Malvern Group says its partnership with National Express bring coach travel on a par with rail and road when it comes to holidaymakers choosing their mode of transport.
Bus operator National Express was announced as the first customer for the new travel technology specialist established by the parent of Superbreak and Laterooms.
It claims its technology allows “inspirational pre-defined bundles” of travel products to be created dynamically with pricing reflecting how many products the customer adds to the bundle.
The system is able to access opaque wholesale rates as customers create their bundles, offering better savings when they create full packages.
The Malvern technology will power National Express’s new holidays offering as the coach operator targets the people who today buy a ticket for a leisure trip but book components elsewhere.
Hugo Kimber, Malvern executive chairman, said: “Coach is not something people have considered because it has not been see to be in the same bracket as people taking a rail break.
“In some cases, what I suspect we will see, is people will use multi-modal transport, so rail and coach together. What this partnership has done is open up the whole of the UK for leisure travel short breaks.”
Kimber said the breadth of the National Express network means domestic holidaymakers can reach parts of the UK they are unable to by rail meaning a much larger range of add-on product can be made available.
And he said National Express, which already has a partnership with Super Break, immediately saw the opportunities in using the Malvern platform to create its own holidays offering.
“It’s a very good showcase in terms of how a partnership can work and how a great brand can take their customers with them as a brand in their own right.”
Kimber said previously customers looking to bundle products were handed off to third party providers which led to confusion and over-commoditisation.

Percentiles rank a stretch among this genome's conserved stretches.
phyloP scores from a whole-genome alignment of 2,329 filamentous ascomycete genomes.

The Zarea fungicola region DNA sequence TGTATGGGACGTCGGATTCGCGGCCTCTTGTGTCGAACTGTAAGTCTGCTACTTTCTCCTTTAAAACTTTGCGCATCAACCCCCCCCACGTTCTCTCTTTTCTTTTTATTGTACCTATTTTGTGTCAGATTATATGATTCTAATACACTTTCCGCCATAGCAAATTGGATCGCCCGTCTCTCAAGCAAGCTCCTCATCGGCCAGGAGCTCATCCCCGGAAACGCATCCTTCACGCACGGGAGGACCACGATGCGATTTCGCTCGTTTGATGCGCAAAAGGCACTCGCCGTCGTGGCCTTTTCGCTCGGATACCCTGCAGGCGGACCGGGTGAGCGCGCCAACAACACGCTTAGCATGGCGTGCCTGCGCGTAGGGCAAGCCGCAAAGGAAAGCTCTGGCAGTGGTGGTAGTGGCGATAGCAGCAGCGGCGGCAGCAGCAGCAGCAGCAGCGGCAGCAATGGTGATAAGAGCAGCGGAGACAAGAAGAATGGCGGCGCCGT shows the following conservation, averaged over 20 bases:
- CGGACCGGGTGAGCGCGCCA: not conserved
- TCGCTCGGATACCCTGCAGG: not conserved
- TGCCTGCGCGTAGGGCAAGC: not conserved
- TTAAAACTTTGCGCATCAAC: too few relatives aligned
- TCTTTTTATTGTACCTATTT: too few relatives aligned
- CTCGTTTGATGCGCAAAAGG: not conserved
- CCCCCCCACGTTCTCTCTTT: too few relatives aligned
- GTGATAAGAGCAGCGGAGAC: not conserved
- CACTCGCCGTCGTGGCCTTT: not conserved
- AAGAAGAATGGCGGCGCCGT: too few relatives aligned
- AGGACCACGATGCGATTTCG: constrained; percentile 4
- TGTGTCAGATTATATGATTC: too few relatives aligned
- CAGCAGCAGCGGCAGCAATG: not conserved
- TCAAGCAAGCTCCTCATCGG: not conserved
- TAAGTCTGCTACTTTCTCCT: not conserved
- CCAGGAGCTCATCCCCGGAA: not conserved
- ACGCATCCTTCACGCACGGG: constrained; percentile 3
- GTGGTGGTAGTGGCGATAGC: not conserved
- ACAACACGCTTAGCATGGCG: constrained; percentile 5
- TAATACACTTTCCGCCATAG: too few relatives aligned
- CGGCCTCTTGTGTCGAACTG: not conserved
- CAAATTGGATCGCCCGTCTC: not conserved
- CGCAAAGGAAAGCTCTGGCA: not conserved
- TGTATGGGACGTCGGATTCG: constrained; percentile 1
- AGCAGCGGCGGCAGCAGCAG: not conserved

And he said changing regulations relating to packages and Linked Travel Arrangements and a Competition Markets Authority crackdown on pressure selling techniques gave the partnership “impetus.”
“For us this is very much the end of the beginning, and not the end of the scope of what we can do with this new technology,” Kimber said. “We have our own development roadmap to make this product as usable as possible.”
Chris Hardy, managing director of National Express Coach, said he would like to see half a million customers a year for its holidays, describing this as “not an aggressive ambition”.
“I do not think this is something we would have built ourselves, given all the time and effort required. That’s why we work with partners.
“There wasn’t anyone else in the market offering this sort of capability. We have multiple partners and no one was coming to us with the scale and scope of this in terms of capability and on-going development.
“I want to see this grow into a really serious and important part of our business. Over time as Malvern improves this technology for its business it will bring benefits to us.
“It will hopefully in the long term help us identify new journeys people want to make and multi-modal combinations that we did not previously know people wanted. Personally, I hope this will give us new insight into coach users and potential coach users.”
Kimber said Malvern will track how users react to the new holidays product and insight from that will drive future development.
“We have high hopes for inspirational, pre-defined bundles,” he said. “Do people want to add lots of things? How many times are people coming in and going out? How long do we need to hold their baskets open for them? Answers to these questions will inform how we drive these bundles.”
Having integrated coach into the Malvern system, it will now be open to other partners who opt to use the platform, Kimber said, bring incremental business to the coach firm.
“That adds another dimension for partners with specific supply. It becomes a virtuous circle. The system then becomes like a marketplace and this will become increasingly important over time. Everyone should benefit from that.”
Malvern says its technology is highly scalable and although it is targeting the UK domestic holiday market initially is could be adapted for any geography.
“We will focus on the UK until we get to the point in our journey where we have everything working as we need to,” Kimber said. “It needs to achieve a level of maturity and each market will have its own peculiarities, but there is no end to how we can iterate this out.”